Nate Cohn continues to milk the Times' battleground surveys for more insights. Of course, it's just one set of surveys and I do hope that other polling operations start running similar analyses as a check on Cohn's findings. But Cohn's findings are still interesting and worth discussing, with that proviso.
Today's Cohn article concerned "Five Polling Results That May Change the Way You Think about Electability". My take on each of the five.
1. Joe Biden has no special strength with white voters without a college degree.
Well, it depends on how you look at it. It's true that Sanders tends to run pretty close to Biden among this demographic in swing Midwestern states, with Warren lagging a bit behind both of them. But Cohn's point seemed to be that Biden was running no better than Clinton did in 2016 among these voters. However, Biden's Times survey-based average of a 17 point deficit in the three states of Michigan, Pennsylvania and Wisconsin is actually significantly better than the States of Change estimate for Clinton's deficit in those three states (23 points) in the actual election. So perhaps not quite fair to dismiss Biden's potential appeal to these voters.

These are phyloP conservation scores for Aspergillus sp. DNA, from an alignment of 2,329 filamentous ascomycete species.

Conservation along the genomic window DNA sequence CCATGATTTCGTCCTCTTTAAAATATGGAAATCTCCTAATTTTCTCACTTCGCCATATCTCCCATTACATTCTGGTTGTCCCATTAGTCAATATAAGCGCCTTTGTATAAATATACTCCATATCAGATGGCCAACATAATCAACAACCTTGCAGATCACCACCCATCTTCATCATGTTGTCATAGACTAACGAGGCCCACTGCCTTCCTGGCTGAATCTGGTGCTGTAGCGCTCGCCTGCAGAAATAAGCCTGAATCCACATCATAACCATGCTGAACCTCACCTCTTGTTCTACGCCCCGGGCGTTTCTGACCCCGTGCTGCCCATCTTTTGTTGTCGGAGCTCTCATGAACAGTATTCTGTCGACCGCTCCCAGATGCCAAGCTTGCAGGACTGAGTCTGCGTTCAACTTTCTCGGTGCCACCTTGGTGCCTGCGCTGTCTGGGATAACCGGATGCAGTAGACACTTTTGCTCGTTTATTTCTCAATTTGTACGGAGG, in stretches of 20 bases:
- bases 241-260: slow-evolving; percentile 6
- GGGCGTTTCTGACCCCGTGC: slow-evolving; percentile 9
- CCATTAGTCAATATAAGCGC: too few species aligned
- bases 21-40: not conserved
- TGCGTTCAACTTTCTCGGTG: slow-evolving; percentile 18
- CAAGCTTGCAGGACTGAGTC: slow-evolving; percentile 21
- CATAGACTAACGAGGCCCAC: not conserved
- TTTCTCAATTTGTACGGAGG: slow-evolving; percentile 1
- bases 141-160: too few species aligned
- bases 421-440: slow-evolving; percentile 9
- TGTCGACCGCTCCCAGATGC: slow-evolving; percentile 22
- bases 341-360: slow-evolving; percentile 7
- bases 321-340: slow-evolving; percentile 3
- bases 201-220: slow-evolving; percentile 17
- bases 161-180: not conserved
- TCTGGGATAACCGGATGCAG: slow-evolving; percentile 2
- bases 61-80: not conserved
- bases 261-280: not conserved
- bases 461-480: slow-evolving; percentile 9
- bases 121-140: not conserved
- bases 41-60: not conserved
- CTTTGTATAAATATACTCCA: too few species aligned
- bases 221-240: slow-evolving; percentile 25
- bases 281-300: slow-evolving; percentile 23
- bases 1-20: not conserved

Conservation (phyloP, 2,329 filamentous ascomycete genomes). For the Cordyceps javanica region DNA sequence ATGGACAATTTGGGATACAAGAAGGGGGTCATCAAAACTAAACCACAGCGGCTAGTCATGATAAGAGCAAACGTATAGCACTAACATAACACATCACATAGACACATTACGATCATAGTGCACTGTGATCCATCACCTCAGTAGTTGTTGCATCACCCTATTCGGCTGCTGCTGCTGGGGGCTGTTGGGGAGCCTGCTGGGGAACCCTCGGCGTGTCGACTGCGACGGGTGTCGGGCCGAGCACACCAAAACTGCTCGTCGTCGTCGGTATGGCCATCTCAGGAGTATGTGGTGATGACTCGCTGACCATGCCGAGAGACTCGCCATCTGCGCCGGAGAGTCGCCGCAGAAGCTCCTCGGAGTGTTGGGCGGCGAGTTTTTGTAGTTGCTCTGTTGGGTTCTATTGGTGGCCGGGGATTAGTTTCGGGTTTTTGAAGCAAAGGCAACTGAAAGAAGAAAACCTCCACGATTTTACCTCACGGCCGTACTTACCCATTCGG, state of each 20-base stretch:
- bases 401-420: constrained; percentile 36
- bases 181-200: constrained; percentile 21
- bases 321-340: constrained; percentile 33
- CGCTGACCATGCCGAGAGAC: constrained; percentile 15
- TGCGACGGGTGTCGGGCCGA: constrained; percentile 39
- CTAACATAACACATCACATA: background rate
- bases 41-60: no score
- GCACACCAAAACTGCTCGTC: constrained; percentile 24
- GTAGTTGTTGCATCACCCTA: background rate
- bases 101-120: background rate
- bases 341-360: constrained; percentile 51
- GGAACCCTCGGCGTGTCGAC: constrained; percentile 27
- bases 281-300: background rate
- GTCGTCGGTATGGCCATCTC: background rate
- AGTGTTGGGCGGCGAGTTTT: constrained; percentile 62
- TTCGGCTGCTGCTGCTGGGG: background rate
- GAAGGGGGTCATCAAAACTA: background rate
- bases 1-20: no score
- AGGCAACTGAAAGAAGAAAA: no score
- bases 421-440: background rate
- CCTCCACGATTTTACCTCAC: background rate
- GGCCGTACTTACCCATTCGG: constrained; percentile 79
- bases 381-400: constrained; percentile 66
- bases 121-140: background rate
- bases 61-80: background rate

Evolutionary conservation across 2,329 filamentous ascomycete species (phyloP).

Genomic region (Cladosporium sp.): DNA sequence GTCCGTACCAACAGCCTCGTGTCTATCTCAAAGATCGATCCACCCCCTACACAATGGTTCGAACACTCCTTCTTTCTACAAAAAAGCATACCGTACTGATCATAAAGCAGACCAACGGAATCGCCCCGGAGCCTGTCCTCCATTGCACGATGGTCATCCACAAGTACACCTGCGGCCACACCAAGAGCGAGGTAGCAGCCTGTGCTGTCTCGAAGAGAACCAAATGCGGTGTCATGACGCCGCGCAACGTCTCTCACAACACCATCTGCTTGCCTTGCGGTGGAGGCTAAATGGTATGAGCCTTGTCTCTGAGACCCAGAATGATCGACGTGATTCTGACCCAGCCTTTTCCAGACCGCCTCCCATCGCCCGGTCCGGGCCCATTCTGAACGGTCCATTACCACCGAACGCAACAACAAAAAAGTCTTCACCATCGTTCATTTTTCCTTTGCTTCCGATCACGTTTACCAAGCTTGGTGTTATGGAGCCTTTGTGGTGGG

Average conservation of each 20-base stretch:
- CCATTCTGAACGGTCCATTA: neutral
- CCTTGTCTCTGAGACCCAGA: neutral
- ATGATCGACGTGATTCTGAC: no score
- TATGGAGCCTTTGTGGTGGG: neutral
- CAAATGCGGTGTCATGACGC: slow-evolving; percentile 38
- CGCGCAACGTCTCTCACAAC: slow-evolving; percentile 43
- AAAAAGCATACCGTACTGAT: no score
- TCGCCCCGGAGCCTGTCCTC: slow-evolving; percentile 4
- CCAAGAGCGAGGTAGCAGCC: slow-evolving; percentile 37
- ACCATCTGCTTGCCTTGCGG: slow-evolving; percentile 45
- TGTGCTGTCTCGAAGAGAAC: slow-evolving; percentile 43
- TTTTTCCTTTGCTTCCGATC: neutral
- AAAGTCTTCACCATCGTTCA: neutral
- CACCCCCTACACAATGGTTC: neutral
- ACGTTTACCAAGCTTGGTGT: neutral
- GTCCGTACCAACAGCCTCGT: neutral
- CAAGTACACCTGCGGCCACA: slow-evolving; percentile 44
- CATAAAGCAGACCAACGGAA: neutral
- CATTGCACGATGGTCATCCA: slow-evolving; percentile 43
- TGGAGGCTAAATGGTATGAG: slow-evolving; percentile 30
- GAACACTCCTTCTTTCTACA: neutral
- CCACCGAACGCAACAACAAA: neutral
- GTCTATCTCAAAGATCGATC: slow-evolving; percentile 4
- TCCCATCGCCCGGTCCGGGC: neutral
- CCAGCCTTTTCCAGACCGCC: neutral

2. Elizabeth Warren’s problem isn’t the white working class.
It's more true to say she has several problems--not just among the white working class but but in some educated areas as well and among nonwhites generally.
3. There is not much difference between a strategy based on turnout and persuasion.
The idea there's a big tradeoff between turnout and persuasion and you really need to choose between the two has never seemed right to me. Cohn agrees, it is quite possible to do both.
4. The president can keep pace in a higher-turnout election.
I've written about this. I think Cohn is on solid ground here; the data--and just his own data--support this proposition.
5. The Sun Belt opportunity is real, but it is hard to see it as a safe choice.
I agree; the Sun Belt opportunity is indeed real but in this universe at least it cannot be substituted for the Rust Belt path. That would be quite risky. But the Sun Belt path is certainly an essential supplement to Democrats' efforts in the north.
For more on electability, see Perry Bacon, Jr.'s useful discussion of the term and how it's being used on 538.
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